- Q: What Did the Scientist Say to the LED? A: Don’t Be Square
Conventional quadrangular (square) LEDs are less efficient than triangular ones.
A major issue with gallium-nitride LEDs is that, although they efficiently generate short-wavelength photons, the high refractive index of GaN (n = 2.5) traps much of the light inside the semiconductor chip as a result of total internal reflection. Scientists at many laboratories have addressed this problem, developing several techniques to reduce it. Texturing the LED surface, for example, has enhanced the optical output by as much as 100 percent in the vertical direction.
Figure 1. Scientists fabricated GaN LEDs in the shape of a square (left) and a triangle (right). Each diode consisted of a 2-μm-thick silicon-doped n-GaN layer, a multiquantum-well (MQW) active region consisting of InGaN wells and undoped Un-GaN barriers between them, and a 150-nm-thick magnesium-doped p-GaN layer. The total surface areas of the two diodes were very nearly the same. Images reprinted with permission of IEEE Photonics Technology Letters.
However, all these experiments have been carried out with traditionally shaped quadrangular LEDs. Now, investigators at Gwangju Institute of Science and Technology and at Korea Photonics Technology Institute, both in Gwangju, have fabricated triangular-shaped LEDs and have shown that the optical extraction efficiency can be boosted by as much as another 48 percent beyond that of quadrangular LEDs.
Figure 2. Consider a light source, P, in a quadrangular block of GaN surrounded by air (left). A photon emitted from the source hits the first wall at an angle of incidence θi. It follows directly from Snell’s law and plane geometry that the photon will be trapped inside the block by total internal reflection if 23.5° <θi <66.5°. On the other hand, in a triangular block of GaN, the corresponding condition is 23.5° <θi <36.5°. Clearly, more light escapes from the triangular LED than from the quadrangular one. And although the numbers change, this general conclusion is valid regardless of the refractive index of the material surrounding the GaN.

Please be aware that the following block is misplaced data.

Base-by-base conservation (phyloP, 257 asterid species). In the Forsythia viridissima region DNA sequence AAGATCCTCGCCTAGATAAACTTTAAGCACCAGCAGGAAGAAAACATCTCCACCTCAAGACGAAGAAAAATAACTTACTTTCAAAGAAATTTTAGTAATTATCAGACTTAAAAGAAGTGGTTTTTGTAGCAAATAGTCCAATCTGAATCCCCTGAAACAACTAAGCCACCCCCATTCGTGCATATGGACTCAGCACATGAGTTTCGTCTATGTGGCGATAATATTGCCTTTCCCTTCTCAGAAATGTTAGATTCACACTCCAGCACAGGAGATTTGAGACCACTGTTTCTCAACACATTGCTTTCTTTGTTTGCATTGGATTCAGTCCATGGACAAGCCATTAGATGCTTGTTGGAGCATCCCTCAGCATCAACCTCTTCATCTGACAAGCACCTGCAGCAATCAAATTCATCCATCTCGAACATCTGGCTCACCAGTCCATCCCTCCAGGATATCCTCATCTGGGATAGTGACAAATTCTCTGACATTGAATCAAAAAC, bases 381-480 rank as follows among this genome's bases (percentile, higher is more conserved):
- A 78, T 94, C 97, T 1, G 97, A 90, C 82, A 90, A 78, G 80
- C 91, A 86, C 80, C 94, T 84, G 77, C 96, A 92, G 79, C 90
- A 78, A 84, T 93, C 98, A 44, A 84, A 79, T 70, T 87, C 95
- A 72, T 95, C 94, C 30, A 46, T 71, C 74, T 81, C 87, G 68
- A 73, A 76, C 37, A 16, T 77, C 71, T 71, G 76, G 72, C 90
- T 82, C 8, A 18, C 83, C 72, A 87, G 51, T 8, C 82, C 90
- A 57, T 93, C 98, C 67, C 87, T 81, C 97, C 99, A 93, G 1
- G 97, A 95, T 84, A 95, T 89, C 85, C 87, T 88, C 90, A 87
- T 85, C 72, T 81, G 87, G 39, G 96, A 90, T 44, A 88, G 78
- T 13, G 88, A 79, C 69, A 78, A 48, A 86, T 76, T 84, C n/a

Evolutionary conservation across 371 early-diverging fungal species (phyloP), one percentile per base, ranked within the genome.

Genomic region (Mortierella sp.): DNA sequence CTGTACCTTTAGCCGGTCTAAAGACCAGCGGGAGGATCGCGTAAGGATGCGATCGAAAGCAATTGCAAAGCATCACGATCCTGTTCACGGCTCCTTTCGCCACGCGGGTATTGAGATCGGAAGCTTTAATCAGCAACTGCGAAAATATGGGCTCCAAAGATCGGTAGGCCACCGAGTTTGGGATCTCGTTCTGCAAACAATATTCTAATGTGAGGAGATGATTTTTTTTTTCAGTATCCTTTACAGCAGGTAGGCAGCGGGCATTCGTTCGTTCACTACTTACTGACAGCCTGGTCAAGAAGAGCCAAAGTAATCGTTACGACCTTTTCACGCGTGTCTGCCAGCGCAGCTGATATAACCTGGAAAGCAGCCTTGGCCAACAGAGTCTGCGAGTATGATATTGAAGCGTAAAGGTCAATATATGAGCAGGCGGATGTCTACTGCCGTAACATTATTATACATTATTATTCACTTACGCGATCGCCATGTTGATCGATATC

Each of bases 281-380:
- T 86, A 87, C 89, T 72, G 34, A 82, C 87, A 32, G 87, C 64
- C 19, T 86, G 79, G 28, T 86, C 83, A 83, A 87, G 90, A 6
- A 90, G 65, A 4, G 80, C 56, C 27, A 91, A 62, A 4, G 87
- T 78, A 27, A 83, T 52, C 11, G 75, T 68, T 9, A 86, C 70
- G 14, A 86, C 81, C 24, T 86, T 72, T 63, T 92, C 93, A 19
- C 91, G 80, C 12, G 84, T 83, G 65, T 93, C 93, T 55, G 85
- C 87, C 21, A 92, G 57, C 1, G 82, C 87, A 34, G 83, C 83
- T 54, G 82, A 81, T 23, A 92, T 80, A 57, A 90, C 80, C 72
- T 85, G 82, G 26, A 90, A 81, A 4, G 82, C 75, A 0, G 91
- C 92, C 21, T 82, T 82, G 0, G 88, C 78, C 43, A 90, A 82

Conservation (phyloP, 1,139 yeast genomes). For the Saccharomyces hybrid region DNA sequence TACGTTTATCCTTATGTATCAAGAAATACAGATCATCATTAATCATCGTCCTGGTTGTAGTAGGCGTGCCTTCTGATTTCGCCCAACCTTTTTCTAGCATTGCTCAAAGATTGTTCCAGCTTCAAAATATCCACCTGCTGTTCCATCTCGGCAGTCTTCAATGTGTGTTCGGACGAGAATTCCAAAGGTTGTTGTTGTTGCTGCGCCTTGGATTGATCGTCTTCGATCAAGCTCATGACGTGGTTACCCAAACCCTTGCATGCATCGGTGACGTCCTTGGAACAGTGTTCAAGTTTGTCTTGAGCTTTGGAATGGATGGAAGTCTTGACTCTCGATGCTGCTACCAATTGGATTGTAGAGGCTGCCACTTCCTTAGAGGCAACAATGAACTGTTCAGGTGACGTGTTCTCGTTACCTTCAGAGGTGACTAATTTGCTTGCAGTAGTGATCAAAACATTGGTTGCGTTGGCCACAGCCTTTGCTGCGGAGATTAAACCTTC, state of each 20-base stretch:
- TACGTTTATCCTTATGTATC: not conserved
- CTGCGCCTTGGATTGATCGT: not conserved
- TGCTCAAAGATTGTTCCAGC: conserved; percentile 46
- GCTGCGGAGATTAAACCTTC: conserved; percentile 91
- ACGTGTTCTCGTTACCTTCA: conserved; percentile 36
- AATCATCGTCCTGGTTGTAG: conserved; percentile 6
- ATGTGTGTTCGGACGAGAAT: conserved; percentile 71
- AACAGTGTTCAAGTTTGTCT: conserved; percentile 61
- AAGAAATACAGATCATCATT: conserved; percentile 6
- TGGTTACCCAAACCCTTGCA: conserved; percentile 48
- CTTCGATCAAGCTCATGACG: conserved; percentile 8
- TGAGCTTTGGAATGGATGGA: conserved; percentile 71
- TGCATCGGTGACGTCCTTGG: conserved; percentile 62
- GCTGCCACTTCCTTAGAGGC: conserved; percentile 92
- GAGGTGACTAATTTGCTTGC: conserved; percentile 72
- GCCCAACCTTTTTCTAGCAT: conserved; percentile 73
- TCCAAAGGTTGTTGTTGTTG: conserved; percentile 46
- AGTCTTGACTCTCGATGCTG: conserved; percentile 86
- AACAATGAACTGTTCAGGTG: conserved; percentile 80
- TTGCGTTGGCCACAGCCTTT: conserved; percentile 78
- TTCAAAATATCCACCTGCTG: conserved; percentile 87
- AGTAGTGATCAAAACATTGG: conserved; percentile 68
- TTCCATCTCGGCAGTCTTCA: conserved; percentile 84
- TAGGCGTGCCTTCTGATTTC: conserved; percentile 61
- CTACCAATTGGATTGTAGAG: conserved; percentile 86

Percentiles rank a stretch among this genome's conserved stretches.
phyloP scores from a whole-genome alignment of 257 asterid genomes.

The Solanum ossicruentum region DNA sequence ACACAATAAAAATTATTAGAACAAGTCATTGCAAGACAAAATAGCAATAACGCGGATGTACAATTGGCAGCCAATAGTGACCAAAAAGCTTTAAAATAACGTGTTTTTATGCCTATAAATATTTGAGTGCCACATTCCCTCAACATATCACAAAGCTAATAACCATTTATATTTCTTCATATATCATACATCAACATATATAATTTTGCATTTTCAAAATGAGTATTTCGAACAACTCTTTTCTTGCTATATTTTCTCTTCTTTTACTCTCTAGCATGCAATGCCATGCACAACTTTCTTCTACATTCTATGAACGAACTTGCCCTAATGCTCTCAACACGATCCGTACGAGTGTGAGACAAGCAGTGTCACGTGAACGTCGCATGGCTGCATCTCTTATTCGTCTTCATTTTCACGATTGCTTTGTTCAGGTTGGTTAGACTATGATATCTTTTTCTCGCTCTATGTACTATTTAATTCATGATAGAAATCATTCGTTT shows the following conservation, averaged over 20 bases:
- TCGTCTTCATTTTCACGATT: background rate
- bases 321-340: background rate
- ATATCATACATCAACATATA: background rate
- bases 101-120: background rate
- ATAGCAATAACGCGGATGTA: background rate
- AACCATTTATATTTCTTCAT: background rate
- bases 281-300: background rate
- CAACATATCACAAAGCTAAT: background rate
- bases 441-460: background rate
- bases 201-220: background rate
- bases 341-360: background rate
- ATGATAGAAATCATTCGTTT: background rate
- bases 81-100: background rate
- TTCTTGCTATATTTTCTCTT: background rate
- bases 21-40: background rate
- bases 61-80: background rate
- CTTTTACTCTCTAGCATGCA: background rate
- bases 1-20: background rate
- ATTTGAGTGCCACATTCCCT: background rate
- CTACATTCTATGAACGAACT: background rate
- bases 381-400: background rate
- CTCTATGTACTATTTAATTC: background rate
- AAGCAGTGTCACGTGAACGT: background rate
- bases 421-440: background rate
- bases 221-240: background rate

They fabricated LEDs in both shapes (Figure 1). From purely geometrical considerations, they expected that total internal reflection would trap less of the light in the triangular LED (Figure 2).
Figure 3. Measurements with an integrating sphere showed that the triangular LED emitted more light than the quadrangular one at all drive currents. TRA LED = triangular LED; QDA LED = quadrangular LED.
To determine the total number of photons emitted by each LED, the scientists placed each one in an integrating sphere and measured the total flux as a function of the drive current (Figure 3). In this case, the LEDs were encapsulated in epoxy (n = 1.5), and an analysis such as the one outlined in the caption of Figure 2 indicates that no light is trapped inside the triangular LED but that a significant amount is trapped inside the quadrangular one.
Figure 4. An angular measurement of the light emitted from the two diodes at 20-mA drive current showed that the intensities were nearly identical in the vertical direction but that the triangular LED emitted more strongly in the horizontal direction.
The triangular shape increased the total light-extraction efficiency by 48 percent at a drive current of 20 mA, and by 24 percent at 100 mA.
The scientists also measured the angular distribution of the light emitted by the two LEDs (Figure 4). Although both emitted about the same intensity in a direction straight out from the diode, the sideways intensity of the triangular LED was significantly greater.
IEEE Photonics Technology Letters, Dec. 1, 2007, pp. 1865-1867.
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